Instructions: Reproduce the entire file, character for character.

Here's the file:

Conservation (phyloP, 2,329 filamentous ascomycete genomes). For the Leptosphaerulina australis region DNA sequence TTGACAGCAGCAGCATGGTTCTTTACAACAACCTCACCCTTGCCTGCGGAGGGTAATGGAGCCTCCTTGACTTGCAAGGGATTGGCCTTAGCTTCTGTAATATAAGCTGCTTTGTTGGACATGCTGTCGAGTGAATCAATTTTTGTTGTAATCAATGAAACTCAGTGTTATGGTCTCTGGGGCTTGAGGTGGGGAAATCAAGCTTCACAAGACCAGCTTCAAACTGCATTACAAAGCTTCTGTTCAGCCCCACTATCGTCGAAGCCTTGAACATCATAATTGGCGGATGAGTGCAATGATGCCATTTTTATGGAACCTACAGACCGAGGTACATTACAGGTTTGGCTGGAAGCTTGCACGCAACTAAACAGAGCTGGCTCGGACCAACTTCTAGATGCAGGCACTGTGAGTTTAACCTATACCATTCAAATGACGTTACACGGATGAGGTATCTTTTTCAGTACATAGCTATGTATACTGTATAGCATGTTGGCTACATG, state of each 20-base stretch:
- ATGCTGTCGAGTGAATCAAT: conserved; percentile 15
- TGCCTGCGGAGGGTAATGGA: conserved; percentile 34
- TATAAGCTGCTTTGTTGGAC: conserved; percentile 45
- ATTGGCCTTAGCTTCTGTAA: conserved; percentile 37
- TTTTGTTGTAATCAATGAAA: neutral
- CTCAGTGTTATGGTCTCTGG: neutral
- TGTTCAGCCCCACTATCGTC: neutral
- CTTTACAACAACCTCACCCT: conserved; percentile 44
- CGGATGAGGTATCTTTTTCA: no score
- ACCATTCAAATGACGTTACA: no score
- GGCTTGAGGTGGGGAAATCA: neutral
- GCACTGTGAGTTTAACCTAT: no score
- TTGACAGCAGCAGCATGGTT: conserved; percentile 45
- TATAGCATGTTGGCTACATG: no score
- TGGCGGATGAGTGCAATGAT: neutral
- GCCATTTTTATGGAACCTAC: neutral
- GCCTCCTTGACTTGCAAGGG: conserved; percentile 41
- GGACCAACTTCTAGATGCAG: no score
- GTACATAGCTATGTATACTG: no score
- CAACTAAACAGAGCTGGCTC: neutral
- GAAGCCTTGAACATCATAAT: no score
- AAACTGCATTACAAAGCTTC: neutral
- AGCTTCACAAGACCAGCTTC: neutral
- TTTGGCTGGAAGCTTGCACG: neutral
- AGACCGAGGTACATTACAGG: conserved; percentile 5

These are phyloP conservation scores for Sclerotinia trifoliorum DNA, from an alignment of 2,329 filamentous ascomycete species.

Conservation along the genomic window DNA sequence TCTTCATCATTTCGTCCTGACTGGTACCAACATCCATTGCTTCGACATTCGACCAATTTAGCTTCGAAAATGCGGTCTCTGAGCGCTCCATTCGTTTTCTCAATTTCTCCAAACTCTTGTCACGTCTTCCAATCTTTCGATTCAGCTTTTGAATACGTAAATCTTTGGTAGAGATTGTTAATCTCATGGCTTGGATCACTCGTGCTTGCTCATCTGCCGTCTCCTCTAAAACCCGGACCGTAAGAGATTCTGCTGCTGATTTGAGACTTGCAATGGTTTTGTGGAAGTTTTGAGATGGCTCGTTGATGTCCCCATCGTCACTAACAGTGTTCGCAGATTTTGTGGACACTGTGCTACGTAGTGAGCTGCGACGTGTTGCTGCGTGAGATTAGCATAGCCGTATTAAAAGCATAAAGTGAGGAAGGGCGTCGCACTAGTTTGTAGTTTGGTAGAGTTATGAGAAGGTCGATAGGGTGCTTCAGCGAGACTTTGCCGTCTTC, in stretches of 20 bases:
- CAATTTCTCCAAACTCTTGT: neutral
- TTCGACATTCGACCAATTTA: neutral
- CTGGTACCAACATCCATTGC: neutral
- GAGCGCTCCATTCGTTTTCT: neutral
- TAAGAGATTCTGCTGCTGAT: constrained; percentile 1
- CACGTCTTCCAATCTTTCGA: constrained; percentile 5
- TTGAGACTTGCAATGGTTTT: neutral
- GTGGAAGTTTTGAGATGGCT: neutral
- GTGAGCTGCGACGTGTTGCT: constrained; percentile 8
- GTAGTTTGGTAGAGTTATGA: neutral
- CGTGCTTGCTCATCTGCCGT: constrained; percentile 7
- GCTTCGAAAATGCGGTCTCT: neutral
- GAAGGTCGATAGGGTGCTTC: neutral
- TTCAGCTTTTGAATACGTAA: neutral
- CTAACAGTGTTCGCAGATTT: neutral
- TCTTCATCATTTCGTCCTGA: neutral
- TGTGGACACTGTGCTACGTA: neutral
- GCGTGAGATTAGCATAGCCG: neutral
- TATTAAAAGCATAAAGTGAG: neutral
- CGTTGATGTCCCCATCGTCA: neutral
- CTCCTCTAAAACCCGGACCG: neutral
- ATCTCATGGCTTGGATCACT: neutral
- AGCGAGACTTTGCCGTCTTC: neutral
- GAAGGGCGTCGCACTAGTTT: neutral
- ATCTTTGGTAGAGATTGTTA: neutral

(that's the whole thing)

Conservation (phyloP, 2,329 filamentous ascomycete genomes). For the Leptosphaerulina australis region DNA sequence TTGACAGCAGCAGCATGGTTCTTTACAACAACCTCACCCTTGCCTGCGGAGGGTAATGGAGCCTCCTTGACTTGCAAGGGATTGGCCTTAGCTTCTGTAATATAAGCTGCTTTGTTGGACATGCTGTCGAGTGAATCAATTTTTGTTGTAATCAATGAAACTCAGTGTTATGGTCTCTGGGGCTTGAGGTGGGGAAATCAAGCTTCACAAGACCAGCTTCAAACTGCATTACAAAGCTTCTGTTCAGCCCCACTATCGTCGAAGCCTTGAACATCATAATTGGCGGATGAGTGCAATGATGCCATTTTTATGGAACCTACAGACCGAGGTACATTACAGGTTTGGCTGGAAGCTTGCACGCAACTAAACAGAGCTGGCTCGGACCAACTTCTAGATGCAGGCACTGTGAGTTTAACCTATACCATTCAAATGACGTTACACGGATGAGGTATCTTTTTCAGTACATAGCTATGTATACTGTATAGCATGTTGGCTACATG, state of each 20-base stretch:
- ATGCTGTCGAGTGAATCAAT: conserved; percentile 15
- TGCCTGCGGAGGGTAATGGA: conserved; percentile 34
- TATAAGCTGCTTTGTTGGAC: conserved; percentile 45
- ATTGGCCTTAGCTTCTGTAA: conserved; percentile 37
- TTTTGTTGTAATCAATGAAA: neutral
- CTCAGTGTTATGGTCTCTGG: neutral
- TGTTCAGCCCCACTATCGTC: neutral
- CTTTACAACAACCTCACCCT: conserved; percentile 44
- CGGATGAGGTATCTTTTTCA: no score
- ACCATTCAAATGACGTTACA: no score
- GGCTTGAGGTGGGGAAATCA: neutral
- GCACTGTGAGTTTAACCTAT: no score
- TTGACAGCAGCAGCATGGTT: conserved; percentile 45
- TATAGCATGTTGGCTACATG: no score
- TGGCGGATGAGTGCAATGAT: neutral
- GCCATTTTTATGGAACCTAC: neutral
- GCCTCCTTGACTTGCAAGGG: conserved; percentile 41
- GGACCAACTTCTAGATGCAG: no score
- GTACATAGCTATGTATACTG: no score
- CAACTAAACAGAGCTGGCTC: neutral
- GAAGCCTTGAACATCATAAT: no score
- AAACTGCATTACAAAGCTTC: neutral
- AGCTTCACAAGACCAGCTTC: neutral
- TTTGGCTGGAAGCTTGCACG: neutral
- AGACCGAGGTACATTACAGG: conserved; percentile 5

These are phyloP conservation scores for Sclerotinia trifoliorum DNA, from an alignment of 2,329 filamentous ascomycete species.

Conservation along the genomic window DNA sequence TCTTCATCATTTCGTCCTGACTGGTACCAACATCCATTGCTTCGACATTCGACCAATTTAGCTTCGAAAATGCGGTCTCTGAGCGCTCCATTCGTTTTCTCAATTTCTCCAAACTCTTGTCACGTCTTCCAATCTTTCGATTCAGCTTTTGAATACGTAAATCTTTGGTAGAGATTGTTAATCTCATGGCTTGGATCACTCGTGCTTGCTCATCTGCCGTCTCCTCTAAAACCCGGACCGTAAGAGATTCTGCTGCTGATTTGAGACTTGCAATGGTTTTGTGGAAGTTTTGAGATGGCTCGTTGATGTCCCCATCGTCACTAACAGTGTTCGCAGATTTTGTGGACACTGTGCTACGTAGTGAGCTGCGACGTGTTGCTGCGTGAGATTAGCATAGCCGTATTAAAAGCATAAAGTGAGGAAGGGCGTCGCACTAGTTTGTAGTTTGGTAGAGTTATGAGAAGGTCGATAGGGTGCTTCAGCGAGACTTTGCCGTCTTC, in stretches of 20 bases:
- CAATTTCTCCAAACTCTTGT: neutral
- TTCGACATTCGACCAATTTA: neutral
- CTGGTACCAACATCCATTGC: neutral
- GAGCGCTCCATTCGTTTTCT: neutral
- TAAGAGATTCTGCTGCTGAT: constrained; percentile 1
- CACGTCTTCCAATCTTTCGA: constrained; percentile 5
- TTGAGACTTGCAATGGTTTT: neutral
- GTGGAAGTTTTGAGATGGCT: neutral
- GTGAGCTGCGACGTGTTGCT: constrained; percentile 8
- GTAGTTTGGTAGAGTTATGA: neutral
- CGTGCTTGCTCATCTGCCGT: constrained; percentile 7
- GCTTCGAAAATGCGGTCTCT: neutral
- GAAGGTCGATAGGGTGCTTC: neutral
- TTCAGCTTTTGAATACGTAA: neutral
- CTAACAGTGTTCGCAGATTT: neutral
- TCTTCATCATTTCGTCCTGA: neutral
- TGTGGACACTGTGCTACGTA: neutral
- GCGTGAGATTAGCATAGCCG: neutral
- TATTAAAAGCATAAAGTGAG: neutral
- CGTTGATGTCCCCATCGTCA: neutral
- CTCCTCTAAAACCCGGACCG: neutral
- ATCTCATGGCTTGGATCACT: neutral
- AGCGAGACTTTGCCGTCTTC: neutral
- GAAGGGCGTCGCACTAGTTT: neutral
- ATCTTTGGTAGAGATTGTTA: neutral